Although hydronic heating isn’t cheap, once it’s up and running it’s very energy efficient and costs roughly two-thirds less to run than a gas-ducted system. Energy ratings for hydronic systems are generally calculated on a scale from A to G with A operating at above 90 per cent heating efficiency, and G at below 70 per cent efficiency. 

Sustainability Victoria estimates the annual cost heating a two-star 160-square-metre home with a C-rated hydronic system (82 per cent efficiency) is around $1005 per year, dropping to around $920 a year for an A-rated system (90 per cent-plus). Another advantage is that hydronic heating can be zoned, so you can fire up the radiators only in the rooms you’re using. It will take up to 15 minutes for panels to start warming a room. Hydronic heating is also quite safe – radiators don’t get very hot and can be touched without burning.

Best for: High-end homes where budget is less of an issue and for those with allergies or asthma – there are no fans to stir up dust particles or allergens.  

Split system

Split-system heating units are electric reverse-cycle cooling systems too (hence the ‘split’), so you get more bang for your buck. They are generally mounted high on a wall, taking up less living space, and are connected to an external airflow compressor. 

They are generally cheaper to run than ducted heating, for example, but slightly more expensive than an oil heater that is also designed to heat a single room. The cost of a five-star rated 2.5kW cooling and 3.2kW heating reverse cycle split system comes in at under $1000 and, according to Sustainability Victoria, would cost about $170 per year on average to heat a medium-sized 30-square-metre room. Split systems are ideal for apartments, and are also often installed in large home extensions with open-plan living and kitchen, where a separate heating system from the existing house is required.  

Best for: Those who want the convenience of cooling and heating in one unit.

Split system heating cooling unit on wall
Hydronic heater on wall

Left: Split-system heating units are a cost-effective solution for heating or cooling a single room. Right: Wall-hung hydronic heaters are one of the most efficient ways to heat a home.


 

Open fireplace

It’s rare for home owners to install open fireplaces these days, they are most likely to be a legacy of older homes. While there’s a certain romance about an open fire and the warm glow of the flames is appealing on a wintry evening, this is a fairly inefficient form of heating and the environmental cost is high. For an equal amount of heat, burning wood releases more CO2 than burning gas, oil or coal. The Australian government also advises against using wood-fired heaters in urban areas due to the air pollution they produce.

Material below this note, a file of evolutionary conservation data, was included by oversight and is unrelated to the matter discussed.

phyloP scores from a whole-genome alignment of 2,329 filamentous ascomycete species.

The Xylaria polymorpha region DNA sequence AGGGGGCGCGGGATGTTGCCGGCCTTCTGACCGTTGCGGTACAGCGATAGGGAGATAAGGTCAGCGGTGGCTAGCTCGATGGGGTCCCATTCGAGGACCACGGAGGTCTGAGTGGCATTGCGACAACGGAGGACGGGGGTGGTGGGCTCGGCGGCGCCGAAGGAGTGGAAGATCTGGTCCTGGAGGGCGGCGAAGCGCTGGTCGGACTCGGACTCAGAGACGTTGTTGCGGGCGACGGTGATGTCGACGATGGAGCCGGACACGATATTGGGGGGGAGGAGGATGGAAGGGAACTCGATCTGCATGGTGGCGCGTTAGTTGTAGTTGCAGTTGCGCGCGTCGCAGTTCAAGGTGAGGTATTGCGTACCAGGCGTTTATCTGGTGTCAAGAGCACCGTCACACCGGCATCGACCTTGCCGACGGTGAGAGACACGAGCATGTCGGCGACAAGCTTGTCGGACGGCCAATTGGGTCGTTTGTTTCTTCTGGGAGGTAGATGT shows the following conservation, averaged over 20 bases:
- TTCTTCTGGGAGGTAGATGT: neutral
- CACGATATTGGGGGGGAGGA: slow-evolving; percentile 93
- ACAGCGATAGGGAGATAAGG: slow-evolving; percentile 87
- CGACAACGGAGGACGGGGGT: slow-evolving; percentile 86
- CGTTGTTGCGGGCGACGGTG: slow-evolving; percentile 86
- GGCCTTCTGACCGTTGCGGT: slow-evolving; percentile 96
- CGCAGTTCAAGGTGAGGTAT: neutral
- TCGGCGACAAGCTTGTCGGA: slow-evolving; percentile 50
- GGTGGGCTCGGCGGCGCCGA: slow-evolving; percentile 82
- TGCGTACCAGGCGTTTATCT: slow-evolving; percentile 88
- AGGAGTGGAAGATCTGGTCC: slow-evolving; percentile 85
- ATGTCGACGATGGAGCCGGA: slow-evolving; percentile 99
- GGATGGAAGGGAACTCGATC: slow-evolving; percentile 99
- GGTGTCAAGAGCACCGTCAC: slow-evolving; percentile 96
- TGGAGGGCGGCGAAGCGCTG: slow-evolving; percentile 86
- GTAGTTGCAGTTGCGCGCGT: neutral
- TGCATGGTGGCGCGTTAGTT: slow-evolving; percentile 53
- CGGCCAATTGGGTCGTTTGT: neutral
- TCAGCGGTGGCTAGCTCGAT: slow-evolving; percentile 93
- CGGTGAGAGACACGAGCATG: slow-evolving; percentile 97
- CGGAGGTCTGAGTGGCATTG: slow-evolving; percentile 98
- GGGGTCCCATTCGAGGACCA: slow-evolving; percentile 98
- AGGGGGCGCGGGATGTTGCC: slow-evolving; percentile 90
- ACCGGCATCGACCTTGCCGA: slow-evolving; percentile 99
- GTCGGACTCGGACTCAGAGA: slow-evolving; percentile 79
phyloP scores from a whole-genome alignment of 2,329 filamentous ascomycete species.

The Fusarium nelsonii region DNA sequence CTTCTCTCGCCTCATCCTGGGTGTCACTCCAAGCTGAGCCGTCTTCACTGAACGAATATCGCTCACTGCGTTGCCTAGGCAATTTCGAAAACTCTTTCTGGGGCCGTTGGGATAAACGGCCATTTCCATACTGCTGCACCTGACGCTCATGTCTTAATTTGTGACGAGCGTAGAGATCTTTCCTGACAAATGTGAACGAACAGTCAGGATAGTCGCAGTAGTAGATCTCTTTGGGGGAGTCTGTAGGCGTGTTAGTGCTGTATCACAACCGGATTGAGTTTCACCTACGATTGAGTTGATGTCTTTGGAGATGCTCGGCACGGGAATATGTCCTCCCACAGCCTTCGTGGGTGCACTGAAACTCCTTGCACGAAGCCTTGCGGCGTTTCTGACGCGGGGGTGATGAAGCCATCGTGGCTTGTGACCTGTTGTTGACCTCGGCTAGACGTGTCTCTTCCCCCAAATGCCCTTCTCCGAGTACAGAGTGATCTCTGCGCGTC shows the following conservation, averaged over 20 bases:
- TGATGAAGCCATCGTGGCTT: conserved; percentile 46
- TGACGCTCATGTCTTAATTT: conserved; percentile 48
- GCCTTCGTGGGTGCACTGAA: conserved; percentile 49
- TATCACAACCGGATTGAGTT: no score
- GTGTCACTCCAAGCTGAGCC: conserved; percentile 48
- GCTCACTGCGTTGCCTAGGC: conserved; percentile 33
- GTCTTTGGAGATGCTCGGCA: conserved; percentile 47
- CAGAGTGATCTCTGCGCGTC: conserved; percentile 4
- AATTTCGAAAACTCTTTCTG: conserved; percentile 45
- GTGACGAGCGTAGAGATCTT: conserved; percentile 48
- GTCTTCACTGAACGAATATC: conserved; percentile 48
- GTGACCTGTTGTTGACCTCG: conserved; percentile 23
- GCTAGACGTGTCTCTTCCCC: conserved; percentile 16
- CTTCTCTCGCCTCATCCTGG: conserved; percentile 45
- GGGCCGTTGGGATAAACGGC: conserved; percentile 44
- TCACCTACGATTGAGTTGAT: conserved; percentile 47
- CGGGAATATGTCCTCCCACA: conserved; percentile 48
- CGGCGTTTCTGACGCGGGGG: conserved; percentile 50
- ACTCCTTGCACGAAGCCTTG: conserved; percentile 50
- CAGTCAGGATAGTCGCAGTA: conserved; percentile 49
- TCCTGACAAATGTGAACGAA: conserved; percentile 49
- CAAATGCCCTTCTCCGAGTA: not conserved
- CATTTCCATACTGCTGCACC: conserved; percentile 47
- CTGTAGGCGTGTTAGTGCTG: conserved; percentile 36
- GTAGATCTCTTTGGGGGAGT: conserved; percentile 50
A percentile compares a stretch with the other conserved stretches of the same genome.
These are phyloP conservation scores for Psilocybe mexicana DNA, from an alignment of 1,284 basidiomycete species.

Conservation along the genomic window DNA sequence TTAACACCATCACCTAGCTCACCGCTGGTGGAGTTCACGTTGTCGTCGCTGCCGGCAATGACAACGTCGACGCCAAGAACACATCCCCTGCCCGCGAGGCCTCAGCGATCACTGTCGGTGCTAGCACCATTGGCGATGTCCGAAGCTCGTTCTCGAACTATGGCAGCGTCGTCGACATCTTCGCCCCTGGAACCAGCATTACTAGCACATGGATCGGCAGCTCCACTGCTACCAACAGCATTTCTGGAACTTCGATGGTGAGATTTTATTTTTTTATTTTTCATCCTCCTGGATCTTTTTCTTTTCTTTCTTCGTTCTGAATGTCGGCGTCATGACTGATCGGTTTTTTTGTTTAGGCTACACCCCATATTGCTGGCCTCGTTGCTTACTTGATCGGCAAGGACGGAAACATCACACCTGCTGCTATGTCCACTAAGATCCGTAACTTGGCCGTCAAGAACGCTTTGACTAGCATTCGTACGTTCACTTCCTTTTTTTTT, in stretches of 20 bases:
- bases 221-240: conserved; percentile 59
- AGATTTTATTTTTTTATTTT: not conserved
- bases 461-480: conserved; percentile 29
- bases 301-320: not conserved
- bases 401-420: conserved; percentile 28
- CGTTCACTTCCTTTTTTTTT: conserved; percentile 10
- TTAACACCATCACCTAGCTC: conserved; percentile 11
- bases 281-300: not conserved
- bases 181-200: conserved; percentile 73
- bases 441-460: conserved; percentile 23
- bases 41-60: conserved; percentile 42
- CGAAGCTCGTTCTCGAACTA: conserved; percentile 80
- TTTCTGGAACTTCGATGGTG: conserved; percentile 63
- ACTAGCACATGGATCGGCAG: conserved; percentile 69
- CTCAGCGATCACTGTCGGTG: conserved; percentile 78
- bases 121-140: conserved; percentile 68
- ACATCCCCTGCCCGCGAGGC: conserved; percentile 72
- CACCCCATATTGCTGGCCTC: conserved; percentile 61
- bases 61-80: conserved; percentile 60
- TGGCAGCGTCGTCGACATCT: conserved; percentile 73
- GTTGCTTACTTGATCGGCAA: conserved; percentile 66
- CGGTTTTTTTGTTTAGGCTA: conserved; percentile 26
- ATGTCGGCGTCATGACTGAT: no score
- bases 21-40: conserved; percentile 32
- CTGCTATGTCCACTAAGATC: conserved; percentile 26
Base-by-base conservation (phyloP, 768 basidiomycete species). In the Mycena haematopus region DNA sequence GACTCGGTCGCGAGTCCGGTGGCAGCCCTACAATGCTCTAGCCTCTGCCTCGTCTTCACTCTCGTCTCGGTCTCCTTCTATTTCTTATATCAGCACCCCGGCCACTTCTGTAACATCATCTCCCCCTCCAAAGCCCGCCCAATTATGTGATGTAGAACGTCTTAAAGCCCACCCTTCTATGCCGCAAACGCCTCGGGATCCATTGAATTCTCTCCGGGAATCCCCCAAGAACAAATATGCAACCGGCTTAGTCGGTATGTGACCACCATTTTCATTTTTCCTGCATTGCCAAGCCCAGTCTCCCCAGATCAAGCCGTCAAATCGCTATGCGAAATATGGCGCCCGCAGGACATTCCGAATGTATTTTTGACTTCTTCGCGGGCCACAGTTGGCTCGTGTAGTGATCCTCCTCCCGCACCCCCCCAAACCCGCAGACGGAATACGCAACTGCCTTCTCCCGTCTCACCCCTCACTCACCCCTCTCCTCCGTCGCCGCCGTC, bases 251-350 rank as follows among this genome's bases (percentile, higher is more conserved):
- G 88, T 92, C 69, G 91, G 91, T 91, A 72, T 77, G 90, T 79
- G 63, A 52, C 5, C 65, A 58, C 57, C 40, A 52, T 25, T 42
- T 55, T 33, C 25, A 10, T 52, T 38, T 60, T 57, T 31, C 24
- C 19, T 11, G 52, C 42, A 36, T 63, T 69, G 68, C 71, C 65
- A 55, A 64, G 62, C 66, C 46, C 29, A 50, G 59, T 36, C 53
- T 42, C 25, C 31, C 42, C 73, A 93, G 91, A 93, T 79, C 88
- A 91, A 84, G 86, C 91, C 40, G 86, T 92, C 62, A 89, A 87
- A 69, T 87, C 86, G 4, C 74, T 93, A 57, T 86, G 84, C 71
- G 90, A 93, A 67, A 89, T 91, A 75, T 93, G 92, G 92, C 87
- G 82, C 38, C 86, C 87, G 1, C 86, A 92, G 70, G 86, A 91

If you do want to use a fireplace, EPA Victoria recommends burning only dry, seasoned and untreated hardwoods, and you can minimise the environmental impact by making sure the wood is sustainably harvested. Wood costs vary but as a guide, sustainably farmed redgum firewood – slow-burning and with a high heat output – sells for around $400 a tonne. If you’re using your fireplace every day, you may need at least two tonnes to get through the winter – depending on the size of your setup. Safety-wise, open fires are a risk for those with young children.  

A more environmentally friendly and low fuss option for those committed to flame-fired ambience is a gas-powered fireplace. Priced from around $2500 and up, these can vary greatly in energy efficiency so look for models with a high efficiency star rating. Avoid electric powered fireplaces which tend to be for decorative use only.

Best for: Country homes and creating a cosy ambience. 

Slow-combustion wood heaters 

More popular for flame-fanciers are enclosed wood-burning heaters. Costing around $1500, these combustion-style, box-like heaters have a swing-out glass door to allow you to load in the wood, and a flue for smoke to leave via the roof.  

Sustainability Victoria says slow-combustion wood heaters can be one of the lowest-cost options for heating large areas and are much more efficient than open fireplaces. You can also minimise the environmental impact by using only sustainably sourced timber.  

While there are no energy-rating labels for this type of heater, the general rule of thumb is that the unit should be around one-tenth the size of the floor area to be heated – so a 150-square-metre area would require a heater with a 15kW output.  

But before you commit to a wood-burning heater, check with your local council first as there may be restrictions in place. It’s also essential to have the flue cleaned regularly to prevent the build-up of creosote – a dangerous by-product of burning wood.  

Best for: Smaller homes or where there are other forms of heating throughout.